[3] í Barðafirði ‘in Barðafjǫrðr’: This place has not been identified with certainty, though several suggestions have been made. (a) Rafn (1826, 118) refers to Johnstone’s (1782, 99) suggestion that Barðafjǫrðr here is Perth, situated on the banks of the river Tay, which flows into the Firth of Tay in eastern Scotland, just south of Dundee. The name may originate in a P-Celtic (possibly Pictish) word cognate with Welsh perth ‘wood, copse’ (Johnston 1934, 272; Nicolaisen 1976, 164), while -fjǫrðr would refer to the Firth of Tay. The identification with Perth would be consistent with the claim in Krm 24/9-10 that the speaker of the poem was active in Scotland’s fjords (though see the second Note to st. 24/10, below). (b) Langenfelt (1920, 84 n. 1) suggested an identification with the English village of Bardney on the river Witham, some nine miles east of Lincoln. In the Anglo-Saxon period Bardney (OE Bardanege, Bardan ea ‘Bearda’s island’; Ekwall 1960, 25) was ‘effectively an island’ in the fens overlooking the river (Leahy 2007, 122). That the Old Norse name for a place situated some thirty-five miles inland should end in ‑fjǫrðr is not so surprising given that the word can refer to an inland lake with a watercourse opening out into it (see Fritzner: fjörðr; cf. Olsen 1939b, 52 n. 61). (c) Less convincing, given that in this part of the poem (sts 11-21) most of the places mentioned seem to be in the British Isles, is the suggestion from Rafn (1826, 118, following Suhm et al. 1782-1828, I, 556), that the place in question is the Barð(a)fjǫrðr twice mentioned as the site of major events in Hák (Hák 1977-82, 26, 163). The place has not been certainly identified, but both contexts indicate that it was in Halland, then part of Denmark but now a province of south-western Sweden, just north of Skåne.

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bleika* ‘pale’

2. bleikr (adj.): pale

[4] bleika* fyrir hauka: bleikan ná fyrir hauka 1824b, 6ˣ, R702ˣ, LR, R693ˣ, ‘[…]’ 147

kennings

bleika* náhauka
‘pale corpse-hawks ’
   = RAVENS/EAGLES

pale corpse-hawks → RAVENS/EAGLES
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‘corpse’

nár (noun m.; °-s; -ir): corpse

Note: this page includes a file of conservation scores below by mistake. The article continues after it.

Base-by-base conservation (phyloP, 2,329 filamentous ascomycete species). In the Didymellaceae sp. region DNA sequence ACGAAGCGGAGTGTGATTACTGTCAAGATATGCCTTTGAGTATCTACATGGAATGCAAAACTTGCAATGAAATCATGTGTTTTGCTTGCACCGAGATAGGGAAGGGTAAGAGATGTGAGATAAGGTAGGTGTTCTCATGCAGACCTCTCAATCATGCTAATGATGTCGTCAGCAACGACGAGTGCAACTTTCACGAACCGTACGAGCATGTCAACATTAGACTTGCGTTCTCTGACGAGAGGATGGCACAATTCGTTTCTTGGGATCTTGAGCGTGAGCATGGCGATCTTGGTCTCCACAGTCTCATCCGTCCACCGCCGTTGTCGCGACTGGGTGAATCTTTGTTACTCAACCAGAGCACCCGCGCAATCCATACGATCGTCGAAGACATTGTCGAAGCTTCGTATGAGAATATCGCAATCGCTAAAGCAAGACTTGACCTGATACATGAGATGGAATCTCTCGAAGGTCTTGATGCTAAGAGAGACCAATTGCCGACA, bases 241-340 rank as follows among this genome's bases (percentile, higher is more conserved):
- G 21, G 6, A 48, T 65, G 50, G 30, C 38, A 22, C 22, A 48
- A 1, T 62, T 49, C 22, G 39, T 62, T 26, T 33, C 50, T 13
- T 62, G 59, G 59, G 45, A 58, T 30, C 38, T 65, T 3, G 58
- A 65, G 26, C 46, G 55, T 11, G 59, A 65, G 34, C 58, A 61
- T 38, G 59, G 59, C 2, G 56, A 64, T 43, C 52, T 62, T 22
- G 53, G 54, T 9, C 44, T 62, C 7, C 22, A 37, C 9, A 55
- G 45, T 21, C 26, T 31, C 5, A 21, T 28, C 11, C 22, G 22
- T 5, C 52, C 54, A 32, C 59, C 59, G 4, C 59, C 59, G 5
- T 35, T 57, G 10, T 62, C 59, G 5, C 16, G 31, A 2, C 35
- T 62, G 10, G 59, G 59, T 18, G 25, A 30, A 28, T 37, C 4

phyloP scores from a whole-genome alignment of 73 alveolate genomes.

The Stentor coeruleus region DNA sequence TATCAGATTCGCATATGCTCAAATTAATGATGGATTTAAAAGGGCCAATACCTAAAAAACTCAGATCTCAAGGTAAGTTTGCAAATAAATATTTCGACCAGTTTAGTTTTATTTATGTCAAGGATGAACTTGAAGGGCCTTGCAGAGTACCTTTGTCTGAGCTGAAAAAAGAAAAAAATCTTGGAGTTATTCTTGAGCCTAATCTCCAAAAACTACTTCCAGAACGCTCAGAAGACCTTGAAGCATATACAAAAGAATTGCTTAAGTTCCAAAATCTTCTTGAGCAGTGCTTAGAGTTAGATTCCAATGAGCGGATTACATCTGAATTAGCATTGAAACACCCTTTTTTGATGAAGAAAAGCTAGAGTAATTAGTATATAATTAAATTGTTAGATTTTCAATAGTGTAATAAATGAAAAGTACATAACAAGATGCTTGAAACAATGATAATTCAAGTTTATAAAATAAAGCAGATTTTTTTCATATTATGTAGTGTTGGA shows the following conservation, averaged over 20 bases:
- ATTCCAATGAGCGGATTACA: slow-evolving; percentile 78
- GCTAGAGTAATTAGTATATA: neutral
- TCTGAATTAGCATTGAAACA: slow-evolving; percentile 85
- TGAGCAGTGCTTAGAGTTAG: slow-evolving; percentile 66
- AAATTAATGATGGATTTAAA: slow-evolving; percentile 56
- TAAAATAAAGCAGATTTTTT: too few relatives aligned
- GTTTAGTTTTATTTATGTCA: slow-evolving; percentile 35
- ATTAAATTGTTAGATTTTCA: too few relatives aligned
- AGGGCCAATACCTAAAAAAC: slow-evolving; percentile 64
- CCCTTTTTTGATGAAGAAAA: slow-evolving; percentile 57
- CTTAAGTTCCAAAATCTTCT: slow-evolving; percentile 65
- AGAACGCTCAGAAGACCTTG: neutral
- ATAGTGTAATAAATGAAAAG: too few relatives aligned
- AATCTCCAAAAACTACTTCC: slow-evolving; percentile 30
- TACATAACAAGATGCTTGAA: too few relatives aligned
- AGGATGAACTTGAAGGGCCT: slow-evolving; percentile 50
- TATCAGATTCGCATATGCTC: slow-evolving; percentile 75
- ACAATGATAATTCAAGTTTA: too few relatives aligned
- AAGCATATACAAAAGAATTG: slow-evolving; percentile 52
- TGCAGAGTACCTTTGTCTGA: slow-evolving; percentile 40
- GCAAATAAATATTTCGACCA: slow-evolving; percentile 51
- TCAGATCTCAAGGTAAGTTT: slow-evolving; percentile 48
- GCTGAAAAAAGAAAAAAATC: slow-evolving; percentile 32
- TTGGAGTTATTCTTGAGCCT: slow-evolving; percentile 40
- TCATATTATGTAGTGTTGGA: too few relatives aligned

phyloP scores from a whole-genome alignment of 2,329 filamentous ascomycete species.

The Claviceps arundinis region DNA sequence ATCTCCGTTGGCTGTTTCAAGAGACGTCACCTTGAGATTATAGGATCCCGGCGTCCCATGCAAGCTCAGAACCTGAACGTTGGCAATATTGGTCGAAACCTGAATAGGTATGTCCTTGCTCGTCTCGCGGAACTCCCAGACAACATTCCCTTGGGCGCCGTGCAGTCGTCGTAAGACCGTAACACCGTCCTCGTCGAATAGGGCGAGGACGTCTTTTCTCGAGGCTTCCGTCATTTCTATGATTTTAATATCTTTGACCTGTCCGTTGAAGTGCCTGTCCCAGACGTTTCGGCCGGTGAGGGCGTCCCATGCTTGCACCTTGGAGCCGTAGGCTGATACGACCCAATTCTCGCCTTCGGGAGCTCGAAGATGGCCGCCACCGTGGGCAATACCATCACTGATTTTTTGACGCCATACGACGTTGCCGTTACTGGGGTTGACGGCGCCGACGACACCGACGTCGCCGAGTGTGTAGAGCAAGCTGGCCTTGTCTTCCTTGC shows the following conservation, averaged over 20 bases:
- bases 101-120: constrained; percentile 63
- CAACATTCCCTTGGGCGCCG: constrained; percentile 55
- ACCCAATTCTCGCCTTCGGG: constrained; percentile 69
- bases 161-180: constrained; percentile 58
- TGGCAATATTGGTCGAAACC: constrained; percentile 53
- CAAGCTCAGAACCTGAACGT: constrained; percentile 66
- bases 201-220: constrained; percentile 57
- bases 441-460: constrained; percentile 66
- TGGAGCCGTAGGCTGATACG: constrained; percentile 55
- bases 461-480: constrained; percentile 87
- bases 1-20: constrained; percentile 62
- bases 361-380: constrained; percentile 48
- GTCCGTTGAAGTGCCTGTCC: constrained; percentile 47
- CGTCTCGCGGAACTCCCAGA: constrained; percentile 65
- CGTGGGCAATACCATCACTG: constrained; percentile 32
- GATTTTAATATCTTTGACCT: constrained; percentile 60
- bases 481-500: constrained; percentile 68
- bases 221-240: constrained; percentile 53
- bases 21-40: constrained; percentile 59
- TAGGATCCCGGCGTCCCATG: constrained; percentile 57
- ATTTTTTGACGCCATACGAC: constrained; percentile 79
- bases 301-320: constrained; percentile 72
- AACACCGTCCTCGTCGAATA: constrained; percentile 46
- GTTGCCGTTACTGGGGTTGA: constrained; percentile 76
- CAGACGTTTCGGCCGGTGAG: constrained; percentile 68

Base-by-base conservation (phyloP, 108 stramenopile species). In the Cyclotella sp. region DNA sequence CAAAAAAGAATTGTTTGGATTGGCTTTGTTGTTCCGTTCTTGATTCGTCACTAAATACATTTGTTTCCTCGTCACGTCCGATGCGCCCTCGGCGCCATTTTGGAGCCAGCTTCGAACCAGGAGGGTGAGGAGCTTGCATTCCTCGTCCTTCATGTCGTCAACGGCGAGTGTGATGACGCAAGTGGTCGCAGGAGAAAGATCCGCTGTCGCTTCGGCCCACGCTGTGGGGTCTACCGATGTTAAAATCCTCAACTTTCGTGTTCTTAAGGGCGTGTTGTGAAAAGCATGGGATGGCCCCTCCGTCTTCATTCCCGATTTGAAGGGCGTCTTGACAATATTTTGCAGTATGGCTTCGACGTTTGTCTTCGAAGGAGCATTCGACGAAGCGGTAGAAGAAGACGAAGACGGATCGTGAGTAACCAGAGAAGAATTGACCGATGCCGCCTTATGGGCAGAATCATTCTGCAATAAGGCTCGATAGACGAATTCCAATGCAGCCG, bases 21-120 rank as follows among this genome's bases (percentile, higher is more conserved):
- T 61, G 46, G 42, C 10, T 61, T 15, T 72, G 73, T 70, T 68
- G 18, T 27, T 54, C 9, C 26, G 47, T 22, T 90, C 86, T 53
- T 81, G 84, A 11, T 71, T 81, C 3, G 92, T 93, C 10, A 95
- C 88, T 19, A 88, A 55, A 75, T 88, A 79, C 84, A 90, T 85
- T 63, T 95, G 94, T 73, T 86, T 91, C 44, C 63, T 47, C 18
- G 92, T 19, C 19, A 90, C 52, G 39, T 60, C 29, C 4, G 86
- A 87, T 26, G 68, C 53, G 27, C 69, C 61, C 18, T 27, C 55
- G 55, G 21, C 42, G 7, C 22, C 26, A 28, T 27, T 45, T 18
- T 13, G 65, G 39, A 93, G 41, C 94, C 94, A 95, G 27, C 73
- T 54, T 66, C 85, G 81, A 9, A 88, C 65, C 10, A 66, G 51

[4] bleika* fyrir hauka: bleikan ná fyrir hauka 1824b, 6ˣ, R702ˣ, LR, R693ˣ, ‘[…]’ 147

kennings

bleika* náhauka
‘pale corpse-hawks ’
   = RAVENS/EAGLES

pale corpse-hawks → RAVENS/EAGLES
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fyrir ‘before’

fyrir (prep.): for, before, because of

[4] bleika* fyrir hauka: bleikan ná fyrir hauka 1824b, 6ˣ, R702ˣ, LR, R693ˣ, ‘[…]’ 147

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hauka ‘hawks’

1. haukr (noun m.; °-s, dat. -i/-; -ar): hawk

[4] bleika* fyrir hauka: bleikan ná fyrir hauka 1824b, 6ˣ, R702ˣ, LR, R693ˣ, ‘[…]’ 147

kennings

bleika* náhauka
‘pale corpse-hawks ’
   = RAVENS/EAGLES

pale corpse-hawks → RAVENS/EAGLES
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Umði ‘twanged’

ymja (verb): howl, resound

[5] Umði: ‘[…]’ 147

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álmr ‘The bow’

almr (noun m.; °-s, dat. -i; -ar): bow, elm-bow

[5] álmr: ‘[…]’ 147, ‘almu’ 6ˣ

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þá ‘when’

2. þá (adv.): then

[5] þá er: ‘[…]’ 147, þar 6ˣ, LR, R693ˣ, þar er R702ˣ

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er ‘’

2. er (conj.): who, which, when

[5] þá er: ‘[…]’ 147, þar 6ˣ, LR, R693ˣ, þar er R702ˣ

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oddar ‘arrow-points’

oddr (noun m.; °-s, dat. -i; -ar): point of weapon

[5] oddar: ‘[…]’ 147

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allhratt ‘very swiftly’

allhraðr (adj.)

[6] allhratt slitu (‘allhrat slitu’): ‘[…]’ 147, allhratt skutu with ‘slitu’ corrected from skutu in left margin and ‘allstritt bitu W fors. allhart Val allsärt’ in right margin 6ˣ, ‘allstritt bitu’ R702ˣ, LR, R693ˣ

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slitu ‘tore’

slíta (verb): to tear

[6] allhratt slitu (‘allhrat slitu’): ‘[…]’ 147, allhratt skutu with ‘slitu’ corrected from skutu in left margin and ‘allstritt bitu W fors. allhart Val allsärt’ in right margin 6ˣ, ‘allstritt bitu’ R702ˣ, LR, R693ˣ

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skyrtur ‘shirts’

skyrta (noun f.; °-u; -ur): shirt

[6] skyrtur: ‘[…]y[…]tur’ 147, skyrtur Óðins R693ˣ

kennings

hamri þæfðar skyrtur Svölnis
‘the hammer-struck shirts of Svǫlnir ’
   = MAIL-COATS

the hammer-struck shirts of Svǫlnir → MAIL-COATS

notes

[6, 8] hamri þæfðar skyrtur Svölnis ‘the hammer-struck shirts of Svǫlnir <= Óðinn> [MAIL-COATS]’: The parallel phrase hamri þœfðar ‘hammer-struck’ lit. ‘beaten with a hammer’ occurs in Hfr ErfÓl 9/9-10I, where it qualifies the kenning skyrtur hrings ‘shirts of the ring [MAIL-SHIRTS]’, while the kenning skyrtur Svölnis is paralleled in Hfr Hákdr 2/3III, where the kenning skyrtur Hamðis ‘Hamðir’s <legendary hero’s> shirts [MAIL-SHIRTS]’ occurs; cf. de Vries (1964-7, II, 40 n. 68). On the legendary figure of Hamðir, see Note to st. 17/9 below.